I know it seems odd to put Jeter here, in light of choosing Ripken’s birthday as the launching point of the day. But as I was typing the argument for Ripken, and by extension, the reasons his fame exceeded Jeter’s, I realized it was simply untrue. Ripken may be credited for “saving” baseball after the 1994 strike, and the Cal Ripken League may someday pass Little League for fame in youth baseball. But this is all sports.
Meanwhile, Jeter is not only surely the most widely recognized baseball player active (there are probably more people who own Jeter shirts than live in some mid-sized cities) but his penchant for dating starlets—including his rumored engagement to Friday Night Lights actress Minka Kelly—gives Jeter a level of fame beyond the ball field. He comes in at shortstop.
Third Base: Alex Rodriguez
And speaking of dating starlets giving fame beyond the ball field, here’s Alex Rodriguez, linked romantically with Madonna, Kate Hudson and Cameron Diaz. Of course, even before he began to date A-list names A-Rod was widely known for his outstanding play on the field, his mixed record in the postseason, and his flip-flop answer on PED use.
If all that wasn’t enough, Rodriguez has not once but twice signed the richest contract in sports history.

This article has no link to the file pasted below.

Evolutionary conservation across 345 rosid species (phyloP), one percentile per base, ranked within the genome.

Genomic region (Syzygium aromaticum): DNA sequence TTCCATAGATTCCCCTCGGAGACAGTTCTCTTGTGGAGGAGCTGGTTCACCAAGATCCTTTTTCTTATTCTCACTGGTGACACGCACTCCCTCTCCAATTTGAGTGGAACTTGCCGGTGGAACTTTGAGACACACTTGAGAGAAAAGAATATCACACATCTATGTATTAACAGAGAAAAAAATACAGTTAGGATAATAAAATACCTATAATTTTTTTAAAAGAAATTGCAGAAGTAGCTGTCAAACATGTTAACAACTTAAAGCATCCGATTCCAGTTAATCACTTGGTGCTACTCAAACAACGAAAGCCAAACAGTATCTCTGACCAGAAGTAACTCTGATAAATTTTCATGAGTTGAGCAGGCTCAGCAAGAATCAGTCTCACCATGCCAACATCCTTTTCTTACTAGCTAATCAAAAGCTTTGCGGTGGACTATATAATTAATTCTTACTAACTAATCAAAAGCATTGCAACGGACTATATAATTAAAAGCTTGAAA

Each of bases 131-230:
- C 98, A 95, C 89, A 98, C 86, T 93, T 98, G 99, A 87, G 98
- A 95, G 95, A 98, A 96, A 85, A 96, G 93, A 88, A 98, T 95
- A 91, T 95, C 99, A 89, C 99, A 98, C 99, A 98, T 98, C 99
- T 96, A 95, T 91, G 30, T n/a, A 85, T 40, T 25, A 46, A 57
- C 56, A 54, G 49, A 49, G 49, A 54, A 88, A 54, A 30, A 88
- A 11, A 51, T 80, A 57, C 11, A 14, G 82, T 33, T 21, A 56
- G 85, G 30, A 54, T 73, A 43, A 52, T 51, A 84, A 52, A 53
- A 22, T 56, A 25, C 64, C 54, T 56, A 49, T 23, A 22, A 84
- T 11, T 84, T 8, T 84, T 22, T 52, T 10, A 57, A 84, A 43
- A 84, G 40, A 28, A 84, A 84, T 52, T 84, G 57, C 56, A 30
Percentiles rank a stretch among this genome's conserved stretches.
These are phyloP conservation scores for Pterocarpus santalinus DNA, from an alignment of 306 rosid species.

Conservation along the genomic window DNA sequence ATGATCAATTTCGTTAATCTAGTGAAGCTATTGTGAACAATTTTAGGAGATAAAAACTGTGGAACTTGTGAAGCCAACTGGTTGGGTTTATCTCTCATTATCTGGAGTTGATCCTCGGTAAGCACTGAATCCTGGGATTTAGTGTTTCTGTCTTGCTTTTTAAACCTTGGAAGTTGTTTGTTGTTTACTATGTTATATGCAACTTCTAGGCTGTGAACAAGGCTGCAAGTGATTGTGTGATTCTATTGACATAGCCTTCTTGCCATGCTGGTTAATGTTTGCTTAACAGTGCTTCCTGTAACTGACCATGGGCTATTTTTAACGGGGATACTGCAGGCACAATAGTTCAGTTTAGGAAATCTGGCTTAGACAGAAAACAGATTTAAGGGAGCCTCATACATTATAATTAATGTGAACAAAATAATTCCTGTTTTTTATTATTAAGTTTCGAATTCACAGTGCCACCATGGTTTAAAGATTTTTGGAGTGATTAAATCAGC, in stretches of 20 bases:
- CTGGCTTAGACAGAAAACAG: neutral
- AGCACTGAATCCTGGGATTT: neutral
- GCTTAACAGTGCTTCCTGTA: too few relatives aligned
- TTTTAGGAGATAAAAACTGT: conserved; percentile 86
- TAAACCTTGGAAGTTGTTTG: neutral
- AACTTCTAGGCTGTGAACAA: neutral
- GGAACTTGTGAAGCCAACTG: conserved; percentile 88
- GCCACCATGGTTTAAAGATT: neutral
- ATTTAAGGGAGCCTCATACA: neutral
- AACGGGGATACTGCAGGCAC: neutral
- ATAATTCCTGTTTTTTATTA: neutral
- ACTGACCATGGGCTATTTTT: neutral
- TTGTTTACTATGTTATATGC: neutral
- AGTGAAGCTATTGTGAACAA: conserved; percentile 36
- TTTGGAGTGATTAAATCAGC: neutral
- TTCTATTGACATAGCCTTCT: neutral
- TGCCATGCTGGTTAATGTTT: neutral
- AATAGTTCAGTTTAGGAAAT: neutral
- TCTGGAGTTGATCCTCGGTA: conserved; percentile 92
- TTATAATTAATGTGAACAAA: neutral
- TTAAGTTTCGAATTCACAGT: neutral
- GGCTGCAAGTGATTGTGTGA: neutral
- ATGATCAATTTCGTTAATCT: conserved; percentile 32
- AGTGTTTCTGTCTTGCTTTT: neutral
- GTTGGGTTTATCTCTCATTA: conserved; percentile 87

Left Field: Barry Bonds
Anyone who holds the all-time record for home runs in a career will be well known. Anyone who holds the single-season record for home runs will also be well known. Anyone who holds both—a list which for the 20th century means Bonds and Babe Ruth—is famous.
And anyone who holds both records, like Bonds, will be playing under a cloud of suspicion for PED use, eventually manifesting itself in a federal indictment for lying to a grand jury. That person is the most famous at the position, even overshadowing names like Ted Williams and Rickey Henderson.
Center Field: Ken Griffey, Jr.
My other candidate for this spot was Joe DiMaggio. Like Jeter, DiMaggio’s fame went beyond mere baseball. He married Marilyn Monroe, and he advertised Mr. Coffee. Just in the course of this week, I have seen him referenced on both Seinfeld and in Chuck Klosterman’s Sex, Drugs and Cocoa Puffs. And this week is not over; I may yet hear Mrs. Robinson played.
But Ken Griffey Jr. is an icon in his own right. From his days in Seattle as “The Kid,” Griffey was the superstar around whom Nike and others built their brands. He appeared on The Simpsons and Fresh Prince of Bel-Air. His Upper Deck Rookie Card, No. 1 in that set, is famous in its own right, and carrying the legend of the man on it.
Right Field: Babe Ruth
There are a lot of ways to explain how famous Ruth is but this might be my favorite: during the Second World War, Japanese troops were said to yell “To hell with Babe Ruth!” at Americans within shouting distance. When foreign soldiers are disparaging you, hoping to enrage the enemy into a foolish move, you have exceeded the fame of a mere athlete.
Fame is a curious thing, and while some of the names on this list—Robinson, Ruth—are likely to be forever, others may yet fade into relatively obscurity. I don’t know that I will still be writing this column in five or 10 years, but if that time comes we will revisit the fame list and see who has made it.